Interestingly, when recruiting for the mission, they have a lot of trouble filling the Born Lucky slot. Teela Brown is the only one they can reach, since attempts to call the others end in very improbable failures. Either Teela's luck is causing her to win a position on the mission by process of elimination, or the luck of all those other candidates is causing her to lose.
Funny thing is, Teela refuses (at Louis's urging) to join the mission at first, at which point Nessus receives word from another Puppeteer that another candidate was found. Apparently, Nessus doesn't talk to the others of his kind much because this "other candidate" is once again Teela.
Ways, from the Terry Pratchett science fiction novel The Dark Side of the Sun is a robot built with an intrinsic ability with p-math, meaning he can manipulate probability to make himself lucky. In one scene he's forced to roll 3 sixes twice in a row at gunpoint to prove his identity.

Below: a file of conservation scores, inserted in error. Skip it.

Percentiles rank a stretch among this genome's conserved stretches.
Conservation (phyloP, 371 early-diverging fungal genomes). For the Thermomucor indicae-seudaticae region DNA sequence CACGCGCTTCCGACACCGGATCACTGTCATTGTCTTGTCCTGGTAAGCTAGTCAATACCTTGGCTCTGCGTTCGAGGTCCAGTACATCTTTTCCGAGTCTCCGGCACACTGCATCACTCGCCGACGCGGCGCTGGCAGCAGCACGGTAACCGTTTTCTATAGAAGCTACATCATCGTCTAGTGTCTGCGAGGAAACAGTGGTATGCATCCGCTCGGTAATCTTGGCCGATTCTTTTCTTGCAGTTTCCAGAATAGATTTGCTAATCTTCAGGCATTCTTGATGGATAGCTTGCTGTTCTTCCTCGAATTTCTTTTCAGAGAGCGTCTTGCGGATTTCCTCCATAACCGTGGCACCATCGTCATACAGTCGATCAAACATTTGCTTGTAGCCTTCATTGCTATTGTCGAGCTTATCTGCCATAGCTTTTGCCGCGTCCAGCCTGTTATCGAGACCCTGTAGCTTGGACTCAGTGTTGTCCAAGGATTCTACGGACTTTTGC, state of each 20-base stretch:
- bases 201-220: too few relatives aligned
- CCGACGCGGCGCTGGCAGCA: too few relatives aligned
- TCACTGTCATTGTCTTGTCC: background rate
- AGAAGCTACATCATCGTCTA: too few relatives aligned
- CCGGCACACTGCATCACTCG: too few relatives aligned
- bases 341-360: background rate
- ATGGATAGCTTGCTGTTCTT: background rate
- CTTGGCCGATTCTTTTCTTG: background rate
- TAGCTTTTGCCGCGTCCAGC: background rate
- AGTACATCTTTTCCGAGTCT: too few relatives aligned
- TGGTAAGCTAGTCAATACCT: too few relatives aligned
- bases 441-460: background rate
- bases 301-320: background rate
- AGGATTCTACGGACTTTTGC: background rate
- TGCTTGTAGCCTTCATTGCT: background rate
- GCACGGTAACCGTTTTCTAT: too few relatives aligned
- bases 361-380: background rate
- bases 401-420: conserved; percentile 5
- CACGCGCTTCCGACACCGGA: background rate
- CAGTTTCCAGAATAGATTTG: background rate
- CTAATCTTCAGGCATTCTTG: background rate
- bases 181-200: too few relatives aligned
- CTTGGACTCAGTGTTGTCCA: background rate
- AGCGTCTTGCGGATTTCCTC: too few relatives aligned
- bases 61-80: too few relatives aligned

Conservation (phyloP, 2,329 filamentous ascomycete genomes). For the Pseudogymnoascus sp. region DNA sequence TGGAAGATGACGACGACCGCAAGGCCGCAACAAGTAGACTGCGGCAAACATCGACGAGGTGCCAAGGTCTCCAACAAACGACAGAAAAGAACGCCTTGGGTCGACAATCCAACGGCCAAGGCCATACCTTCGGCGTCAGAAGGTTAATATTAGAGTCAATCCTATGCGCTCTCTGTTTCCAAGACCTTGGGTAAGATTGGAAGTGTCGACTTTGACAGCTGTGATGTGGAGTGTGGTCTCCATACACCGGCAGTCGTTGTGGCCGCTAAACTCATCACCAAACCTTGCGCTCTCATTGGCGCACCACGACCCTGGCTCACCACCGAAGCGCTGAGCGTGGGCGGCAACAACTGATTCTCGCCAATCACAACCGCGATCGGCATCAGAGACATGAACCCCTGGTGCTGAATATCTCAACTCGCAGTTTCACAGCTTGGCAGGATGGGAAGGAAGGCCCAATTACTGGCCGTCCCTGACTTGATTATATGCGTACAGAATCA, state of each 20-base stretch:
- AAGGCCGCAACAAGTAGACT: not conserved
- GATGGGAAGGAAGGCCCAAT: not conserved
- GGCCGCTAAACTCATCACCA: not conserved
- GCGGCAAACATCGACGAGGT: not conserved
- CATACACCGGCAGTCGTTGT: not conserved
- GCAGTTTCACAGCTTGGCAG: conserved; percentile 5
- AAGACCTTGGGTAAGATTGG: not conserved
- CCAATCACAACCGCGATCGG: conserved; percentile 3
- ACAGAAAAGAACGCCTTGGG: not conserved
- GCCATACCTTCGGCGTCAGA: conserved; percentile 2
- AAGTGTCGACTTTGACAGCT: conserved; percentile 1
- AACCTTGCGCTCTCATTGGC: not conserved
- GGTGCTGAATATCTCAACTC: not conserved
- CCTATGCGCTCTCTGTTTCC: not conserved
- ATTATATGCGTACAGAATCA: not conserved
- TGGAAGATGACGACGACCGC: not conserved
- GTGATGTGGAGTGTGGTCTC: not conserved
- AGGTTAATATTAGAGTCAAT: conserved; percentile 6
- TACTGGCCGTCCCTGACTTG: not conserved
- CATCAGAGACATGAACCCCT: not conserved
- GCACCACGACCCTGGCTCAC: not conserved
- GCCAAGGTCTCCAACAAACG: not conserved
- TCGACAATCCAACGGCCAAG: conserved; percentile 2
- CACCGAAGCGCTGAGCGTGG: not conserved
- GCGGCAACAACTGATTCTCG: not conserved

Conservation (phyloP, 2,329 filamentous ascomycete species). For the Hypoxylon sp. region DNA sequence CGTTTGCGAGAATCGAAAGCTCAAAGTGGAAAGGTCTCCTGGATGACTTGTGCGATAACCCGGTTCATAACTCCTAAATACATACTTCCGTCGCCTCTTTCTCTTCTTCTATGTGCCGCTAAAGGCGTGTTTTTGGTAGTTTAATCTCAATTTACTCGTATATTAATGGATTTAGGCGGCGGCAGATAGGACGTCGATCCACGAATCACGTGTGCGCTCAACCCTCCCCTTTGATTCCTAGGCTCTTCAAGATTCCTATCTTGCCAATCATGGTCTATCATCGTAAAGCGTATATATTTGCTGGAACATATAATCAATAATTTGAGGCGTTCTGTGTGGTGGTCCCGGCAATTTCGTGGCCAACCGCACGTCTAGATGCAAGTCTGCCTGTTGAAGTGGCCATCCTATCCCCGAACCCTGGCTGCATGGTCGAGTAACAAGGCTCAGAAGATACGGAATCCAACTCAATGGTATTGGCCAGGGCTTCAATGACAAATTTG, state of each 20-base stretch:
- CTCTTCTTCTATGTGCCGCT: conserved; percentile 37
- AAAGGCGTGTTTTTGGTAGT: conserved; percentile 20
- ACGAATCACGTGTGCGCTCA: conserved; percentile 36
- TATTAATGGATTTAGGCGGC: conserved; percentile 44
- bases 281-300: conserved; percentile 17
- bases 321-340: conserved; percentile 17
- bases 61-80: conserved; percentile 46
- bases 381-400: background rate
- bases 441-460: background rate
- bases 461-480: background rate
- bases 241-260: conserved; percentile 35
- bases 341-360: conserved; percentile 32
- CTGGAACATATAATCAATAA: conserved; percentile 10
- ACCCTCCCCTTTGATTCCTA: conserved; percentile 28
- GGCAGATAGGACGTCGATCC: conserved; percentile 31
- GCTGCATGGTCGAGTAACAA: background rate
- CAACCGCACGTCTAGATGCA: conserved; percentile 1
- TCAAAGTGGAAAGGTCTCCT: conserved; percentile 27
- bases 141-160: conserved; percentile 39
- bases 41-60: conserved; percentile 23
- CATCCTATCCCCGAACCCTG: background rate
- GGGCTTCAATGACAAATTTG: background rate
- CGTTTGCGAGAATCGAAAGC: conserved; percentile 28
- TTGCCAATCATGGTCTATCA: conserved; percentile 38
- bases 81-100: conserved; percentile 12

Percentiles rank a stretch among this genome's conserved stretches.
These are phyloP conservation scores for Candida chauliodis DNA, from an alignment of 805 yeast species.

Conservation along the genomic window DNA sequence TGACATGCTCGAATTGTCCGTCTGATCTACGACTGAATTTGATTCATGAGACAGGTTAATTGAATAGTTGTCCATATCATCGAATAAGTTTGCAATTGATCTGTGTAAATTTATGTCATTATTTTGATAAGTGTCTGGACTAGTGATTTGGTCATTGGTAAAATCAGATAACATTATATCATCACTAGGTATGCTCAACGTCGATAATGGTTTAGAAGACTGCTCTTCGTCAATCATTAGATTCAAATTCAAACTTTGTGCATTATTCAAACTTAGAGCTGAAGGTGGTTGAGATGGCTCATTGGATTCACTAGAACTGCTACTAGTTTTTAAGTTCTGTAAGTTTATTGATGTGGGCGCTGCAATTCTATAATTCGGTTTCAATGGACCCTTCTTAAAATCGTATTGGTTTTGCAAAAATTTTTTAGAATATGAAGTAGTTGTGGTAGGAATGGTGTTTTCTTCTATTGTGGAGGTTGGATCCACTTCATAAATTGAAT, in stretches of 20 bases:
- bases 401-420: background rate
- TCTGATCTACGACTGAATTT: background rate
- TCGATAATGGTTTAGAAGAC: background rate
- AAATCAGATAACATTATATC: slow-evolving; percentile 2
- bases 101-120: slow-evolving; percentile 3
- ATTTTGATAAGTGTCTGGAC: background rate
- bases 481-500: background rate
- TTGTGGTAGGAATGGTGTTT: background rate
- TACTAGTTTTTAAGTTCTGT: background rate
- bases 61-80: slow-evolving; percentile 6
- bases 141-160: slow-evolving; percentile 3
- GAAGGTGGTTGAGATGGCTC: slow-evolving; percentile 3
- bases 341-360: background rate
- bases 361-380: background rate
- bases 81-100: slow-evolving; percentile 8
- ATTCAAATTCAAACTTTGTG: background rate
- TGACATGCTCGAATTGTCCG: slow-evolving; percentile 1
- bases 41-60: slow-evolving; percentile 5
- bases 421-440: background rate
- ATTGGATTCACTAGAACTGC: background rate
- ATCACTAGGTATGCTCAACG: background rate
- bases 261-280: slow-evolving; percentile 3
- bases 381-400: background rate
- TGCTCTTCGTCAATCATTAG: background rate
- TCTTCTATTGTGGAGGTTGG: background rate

Rincewind, another of Pratchett's creations from the Discworld, has the most amazing luck (thanks to being the pawn of the Lady herself), and has leapfrogged in, out, around, and through so many sticky situations relatively unscathed that even Death doesn't know when he'll die. Bear in mind, however, that in this case amazing luck doesn't necessarily mean amazingly ''good'' luck.
As stated above, Rincewind is amazingly lucky because he survives everything he's put through. Rincewind himself feels it would be luckier not to go through these things at all, but the Lady doesn't seem to see it that way...